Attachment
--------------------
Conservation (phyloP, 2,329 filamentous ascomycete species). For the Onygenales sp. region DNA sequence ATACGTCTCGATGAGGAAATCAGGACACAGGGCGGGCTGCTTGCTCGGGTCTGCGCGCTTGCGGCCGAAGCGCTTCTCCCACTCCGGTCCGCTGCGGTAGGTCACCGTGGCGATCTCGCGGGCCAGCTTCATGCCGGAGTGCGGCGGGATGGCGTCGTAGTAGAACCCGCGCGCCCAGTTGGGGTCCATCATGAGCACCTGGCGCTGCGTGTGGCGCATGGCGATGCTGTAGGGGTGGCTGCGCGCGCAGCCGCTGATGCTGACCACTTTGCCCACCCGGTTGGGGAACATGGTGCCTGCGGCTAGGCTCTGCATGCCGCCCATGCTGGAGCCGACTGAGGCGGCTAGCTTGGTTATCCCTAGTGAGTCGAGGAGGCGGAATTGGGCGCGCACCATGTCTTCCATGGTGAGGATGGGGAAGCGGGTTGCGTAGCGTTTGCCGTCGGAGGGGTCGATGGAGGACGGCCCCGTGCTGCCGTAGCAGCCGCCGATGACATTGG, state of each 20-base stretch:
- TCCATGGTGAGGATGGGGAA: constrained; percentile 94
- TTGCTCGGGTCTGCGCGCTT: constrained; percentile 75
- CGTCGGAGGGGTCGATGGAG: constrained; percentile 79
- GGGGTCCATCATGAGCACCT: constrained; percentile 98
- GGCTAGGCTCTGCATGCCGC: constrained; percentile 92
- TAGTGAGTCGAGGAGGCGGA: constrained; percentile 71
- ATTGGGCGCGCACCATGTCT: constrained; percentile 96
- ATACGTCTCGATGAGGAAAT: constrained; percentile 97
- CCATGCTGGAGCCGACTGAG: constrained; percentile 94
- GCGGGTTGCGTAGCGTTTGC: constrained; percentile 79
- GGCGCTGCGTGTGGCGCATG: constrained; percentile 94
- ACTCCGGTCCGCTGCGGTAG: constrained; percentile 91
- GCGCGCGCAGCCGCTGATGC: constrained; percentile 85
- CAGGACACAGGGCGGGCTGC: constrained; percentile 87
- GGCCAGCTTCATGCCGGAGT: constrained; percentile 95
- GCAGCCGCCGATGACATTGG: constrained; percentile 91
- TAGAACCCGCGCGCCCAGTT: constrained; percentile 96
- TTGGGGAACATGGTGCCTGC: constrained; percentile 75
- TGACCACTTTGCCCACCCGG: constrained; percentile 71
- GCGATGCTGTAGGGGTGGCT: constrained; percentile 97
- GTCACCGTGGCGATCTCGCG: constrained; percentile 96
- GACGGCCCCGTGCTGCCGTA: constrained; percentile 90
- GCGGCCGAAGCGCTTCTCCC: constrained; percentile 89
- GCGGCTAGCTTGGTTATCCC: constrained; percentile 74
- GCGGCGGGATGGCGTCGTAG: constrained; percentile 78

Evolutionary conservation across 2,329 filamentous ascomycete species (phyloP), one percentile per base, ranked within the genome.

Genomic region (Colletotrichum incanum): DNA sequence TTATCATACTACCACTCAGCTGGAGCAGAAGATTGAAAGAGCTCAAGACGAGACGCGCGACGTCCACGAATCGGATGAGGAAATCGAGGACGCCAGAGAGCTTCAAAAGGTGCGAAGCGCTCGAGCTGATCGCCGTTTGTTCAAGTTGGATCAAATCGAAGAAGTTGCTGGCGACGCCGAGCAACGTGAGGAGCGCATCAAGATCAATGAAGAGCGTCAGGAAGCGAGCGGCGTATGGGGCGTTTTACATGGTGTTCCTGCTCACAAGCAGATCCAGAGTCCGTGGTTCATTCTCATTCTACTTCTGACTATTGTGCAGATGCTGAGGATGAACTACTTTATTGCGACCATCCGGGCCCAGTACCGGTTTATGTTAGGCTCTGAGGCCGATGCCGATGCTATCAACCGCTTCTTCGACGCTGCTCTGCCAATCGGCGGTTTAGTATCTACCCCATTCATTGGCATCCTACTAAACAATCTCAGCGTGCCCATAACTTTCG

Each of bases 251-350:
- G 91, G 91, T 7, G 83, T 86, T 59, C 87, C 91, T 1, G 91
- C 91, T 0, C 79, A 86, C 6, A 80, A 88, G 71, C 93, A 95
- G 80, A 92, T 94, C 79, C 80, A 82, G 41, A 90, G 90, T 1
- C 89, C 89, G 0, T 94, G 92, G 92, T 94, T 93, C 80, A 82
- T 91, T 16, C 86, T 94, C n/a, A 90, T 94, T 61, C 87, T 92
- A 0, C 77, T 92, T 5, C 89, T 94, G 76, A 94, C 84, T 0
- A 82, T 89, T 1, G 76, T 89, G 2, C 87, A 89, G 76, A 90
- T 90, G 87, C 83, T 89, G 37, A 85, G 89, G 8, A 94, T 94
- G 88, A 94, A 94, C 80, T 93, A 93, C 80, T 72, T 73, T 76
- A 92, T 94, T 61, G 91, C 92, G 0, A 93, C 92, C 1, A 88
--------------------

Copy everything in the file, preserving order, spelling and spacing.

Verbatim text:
Conservation (phyloP, 2,329 filamentous ascomycete species). For the Onygenales sp. region DNA sequence ATACGTCTCGATGAGGAAATCAGGACACAGGGCGGGCTGCTTGCTCGGGTCTGCGCGCTTGCGGCCGAAGCGCTTCTCCCACTCCGGTCCGCTGCGGTAGGTCACCGTGGCGATCTCGCGGGCCAGCTTCATGCCGGAGTGCGGCGGGATGGCGTCGTAGTAGAACCCGCGCGCCCAGTTGGGGTCCATCATGAGCACCTGGCGCTGCGTGTGGCGCATGGCGATGCTGTAGGGGTGGCTGCGCGCGCAGCCGCTGATGCTGACCACTTTGCCCACCCGGTTGGGGAACATGGTGCCTGCGGCTAGGCTCTGCATGCCGCCCATGCTGGAGCCGACTGAGGCGGCTAGCTTGGTTATCCCTAGTGAGTCGAGGAGGCGGAATTGGGCGCGCACCATGTCTTCCATGGTGAGGATGGGGAAGCGGGTTGCGTAGCGTTTGCCGTCGGAGGGGTCGATGGAGGACGGCCCCGTGCTGCCGTAGCAGCCGCCGATGACATTGG, state of each 20-base stretch:
- TCCATGGTGAGGATGGGGAA: constrained; percentile 94
- TTGCTCGGGTCTGCGCGCTT: constrained; percentile 75
- CGTCGGAGGGGTCGATGGAG: constrained; percentile 79
- GGGGTCCATCATGAGCACCT: constrained; percentile 98
- GGCTAGGCTCTGCATGCCGC: constrained; percentile 92
- TAGTGAGTCGAGGAGGCGGA: constrained; percentile 71
- ATTGGGCGCGCACCATGTCT: constrained; percentile 96
- ATACGTCTCGATGAGGAAAT: constrained; percentile 97
- CCATGCTGGAGCCGACTGAG: constrained; percentile 94
- GCGGGTTGCGTAGCGTTTGC: constrained; percentile 79
- GGCGCTGCGTGTGGCGCATG: constrained; percentile 94
- ACTCCGGTCCGCTGCGGTAG: constrained; percentile 91
- GCGCGCGCAGCCGCTGATGC: constrained; percentile 85
- CAGGACACAGGGCGGGCTGC: constrained; percentile 87
- GGCCAGCTTCATGCCGGAGT: constrained; percentile 95
- GCAGCCGCCGATGACATTGG: constrained; percentile 91
- TAGAACCCGCGCGCCCAGTT: constrained; percentile 96
- TTGGGGAACATGGTGCCTGC: constrained; percentile 75
- TGACCACTTTGCCCACCCGG: constrained; percentile 71
- GCGATGCTGTAGGGGTGGCT: constrained; percentile 97
- GTCACCGTGGCGATCTCGCG: constrained; percentile 96
- GACGGCCCCGTGCTGCCGTA: constrained; percentile 90
- GCGGCCGAAGCGCTTCTCCC: constrained; percentile 89
- GCGGCTAGCTTGGTTATCCC: constrained; percentile 74
- GCGGCGGGATGGCGTCGTAG: constrained; percentile 78

Evolutionary conservation across 2,329 filamentous ascomycete species (phyloP), one percentile per base, ranked within the genome.

Genomic region (Colletotrichum incanum): DNA sequence TTATCATACTACCACTCAGCTGGAGCAGAAGATTGAAAGAGCTCAAGACGAGACGCGCGACGTCCACGAATCGGATGAGGAAATCGAGGACGCCAGAGAGCTTCAAAAGGTGCGAAGCGCTCGAGCTGATCGCCGTTTGTTCAAGTTGGATCAAATCGAAGAAGTTGCTGGCGACGCCGAGCAACGTGAGGAGCGCATCAAGATCAATGAAGAGCGTCAGGAAGCGAGCGGCGTATGGGGCGTTTTACATGGTGTTCCTGCTCACAAGCAGATCCAGAGTCCGTGGTTCATTCTCATTCTACTTCTGACTATTGTGCAGATGCTGAGGATGAACTACTTTATTGCGACCATCCGGGCCCAGTACCGGTTTATGTTAGGCTCTGAGGCCGATGCCGATGCTATCAACCGCTTCTTCGACGCTGCTCTGCCAATCGGCGGTTTAGTATCTACCCCATTCATTGGCATCCTACTAAACAATCTCAGCGTGCCCATAACTTTCG

Each of bases 251-350:
- G 91, G 91, T 7, G 83, T 86, T 59, C 87, C 91, T 1, G 91
- C 91, T 0, C 79, A 86, C 6, A 80, A 88, G 71, C 93, A 95
- G 80, A 92, T 94, C 79, C 80, A 82, G 41, A 90, G 90, T 1
- C 89, C 89, G 0, T 94, G 92, G 92, T 94, T 93, C 80, A 82
- T 91, T 16, C 86, T 94, C n/a, A 90, T 94, T 61, C 87, T 92
- A 0, C 77, T 92, T 5, C 89, T 94, G 76, A 94, C 84, T 0
- A 82, T 89, T 1, G 76, T 89, G 2, C 87, A 89, G 76, A 90
- T 90, G 87, C 83, T 89, G 37, A 85, G 89, G 8, A 94, T 94
- G 88, A 94, A 94, C 80, T 93, A 93, C 80, T 72, T 73, T 76
- A 92, T 94, T 61, G 91, C 92, G 0, A 93, C 92, C 1, A 88